Cougars handed a good old fashioned whupping
Jason Franchuk - Daily Herald | Posted: Sunday, September 20, 2009 12:00 am
BYU linebackers coach Barry Lamb lingered behind the locker room, consoling a young woman who was livid that fellow student section members were mocking her.
How dare this proud Cougar fan even think of trying to rally her team Saturday night, stand up and cheer for goodness sake, while all sorts of folks in the sold-out crowd were busy breaking a couple of ankles to flee the bandwagon during a 54-28 loss to Florida State.
Hard to blame either side for how it felt, actually.
Some had to feel like the magic was going to come sometime. A top-10 ranked team doesn't win 18 consecutive home games and usually go down without a belief that the night will wind up special.
And the other 99.9 percent at LaVell Edwards Stadium?
They knew of what Lamb pontificated. It might have been a rare home-field embarrassment, but it was still easy to spot.
"That was just an old-fashioned fanny whooping," he said.
That one was so bad, it was hard to even act hurt.
The mood around BYU's post-game cave wasn't upbeat, but it also was not down in the dumps like last year's first blowout loss to Mountain West Conference rival TCU in October that dashed those painfully elusive BCS hopes.
Beat Oklahoma in a landmark event and thump Tulane, put this season on the perfectly smooth track -- and then this?
It was surprising at how ... what's the word? ... matter-of-fact the Cougars were about this.
Trailing so big, for so long, definitely played a role.
Head coach Bronco Mendenhall spoke of being "frustrated" but also coolly noted that BYU started 1-2 the two years he's won MWC titles.
Lamb was hardly the only coach able to let loose with a little smile, knowing that brooding wasn't going to stop Florida State's offense.
Defensive coordinator Jaime Hill offered a smirk, more awestruck than pained, when saying just how exasperating it was trying to stop Florida State's quarterback.
"The thing about the Ponder kid, every time he got in a third-and-medium situation," Hill said, "he would just take off and run. And we could not get him."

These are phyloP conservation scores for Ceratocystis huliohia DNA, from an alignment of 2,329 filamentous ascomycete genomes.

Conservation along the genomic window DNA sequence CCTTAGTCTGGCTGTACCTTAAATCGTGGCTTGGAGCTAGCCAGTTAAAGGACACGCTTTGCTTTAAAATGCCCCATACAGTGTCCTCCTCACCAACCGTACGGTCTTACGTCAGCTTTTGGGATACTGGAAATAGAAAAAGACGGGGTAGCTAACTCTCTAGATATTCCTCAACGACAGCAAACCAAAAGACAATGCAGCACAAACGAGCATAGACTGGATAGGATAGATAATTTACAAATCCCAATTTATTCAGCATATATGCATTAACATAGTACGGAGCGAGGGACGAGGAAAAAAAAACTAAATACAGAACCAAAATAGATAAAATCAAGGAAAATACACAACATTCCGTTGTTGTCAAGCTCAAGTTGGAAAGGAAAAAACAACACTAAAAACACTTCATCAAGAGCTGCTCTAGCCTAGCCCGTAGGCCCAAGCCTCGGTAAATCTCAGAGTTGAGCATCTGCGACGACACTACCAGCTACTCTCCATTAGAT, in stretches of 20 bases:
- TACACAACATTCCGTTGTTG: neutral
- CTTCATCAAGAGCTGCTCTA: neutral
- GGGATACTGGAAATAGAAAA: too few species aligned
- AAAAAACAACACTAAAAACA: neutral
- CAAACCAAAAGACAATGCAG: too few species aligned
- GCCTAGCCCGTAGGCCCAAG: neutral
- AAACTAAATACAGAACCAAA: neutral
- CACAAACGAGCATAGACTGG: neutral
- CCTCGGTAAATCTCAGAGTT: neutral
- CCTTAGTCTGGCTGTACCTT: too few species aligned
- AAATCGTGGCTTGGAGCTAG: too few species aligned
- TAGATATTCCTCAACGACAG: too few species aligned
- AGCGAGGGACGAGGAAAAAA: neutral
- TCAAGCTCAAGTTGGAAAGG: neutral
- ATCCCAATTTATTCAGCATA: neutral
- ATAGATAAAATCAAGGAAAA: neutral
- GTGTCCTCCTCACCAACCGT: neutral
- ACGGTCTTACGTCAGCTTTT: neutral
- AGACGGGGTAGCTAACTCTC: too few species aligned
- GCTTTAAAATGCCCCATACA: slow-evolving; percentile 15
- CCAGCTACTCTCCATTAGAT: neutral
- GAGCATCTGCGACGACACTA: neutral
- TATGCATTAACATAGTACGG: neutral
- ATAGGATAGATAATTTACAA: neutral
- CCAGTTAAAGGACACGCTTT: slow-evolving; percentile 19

That Christian Ponder was something. And his effort was something to ponder.
Defensive coaches on BYU's staff agreed that the Seminoles -- after a 1-1 start, including last week's 19-9 struggle with Jacksonville State -- let him loose. Things they'd never seen before on film.
Eighty yards in 11 plays for a score on the game's first drive, and never letting up.
He converted 12-of-15 attempts on third downs.
"Some of those, he was getting by just maybe one yard or just barely to the marker. We were trying really hard. He just wore us down," Hill said. "And we tried everything. I mean, everything. We threw it all at them."
BYU failed at "gap containment," getting pushed most plays at the line of scrimmage. A far cry from the Oklahoma effort.
The sense of urgency to be physical and finish off plays was lacking, surprising for a home opener in such a critical and high-profile contest. Even Mendenhall couldn't explain it.
So many times FSU's running backs, blockers and Ponder just wanted it more, and they bounced off tacklers to get every little scrap of field position. A lot of extra yards added up. There were other times they simply had superior athletic ability. And then the second half was full of times when they made BYU panic.
"The game isn't just about the scoreboard," Lamb said. "It's about momentum. And I don't think (FSU) ever relinquished it."
BYU tried to take it away from FSU's offense. Different coverage packages. Dropping numerous men to guard the middle of the field.
FSU had so many answers, leaving BYU with so many more questions.
They start in the heart of the defense -- up the middle.
Nose tackle Russell Tialavea is likely out with a severe knee injury, the dreaded ACL tear that would end his season. Middle linebacker Matt Bauman suffered a less severe knee injury, but was not as effective wearing a brace. Free safety Scott Johnson was out the entire night with a concussion.
The Seminoles went outside, true, but they controlled the inside and everything forward.
BYU has tried to build from the middle and out, and to lose so many important pieces of that philosophy is surely a big reason why the coaching staff just couldn't be destroyed. The odds were just too stacked against them with such critical losses. And, then, they've all been around long enough to know that some games go really good and some go woefully awry.
A bad night, albeit at a really bad time.
Perhaps if the season ends with only one loss, the Cougars will look back and regret the night they lost by 26 points at their place.
But that's another story to be considered way down the road.
Right now it's worth wondering if this team sounded OK because things really will be, or if this one's going to stick around for a while.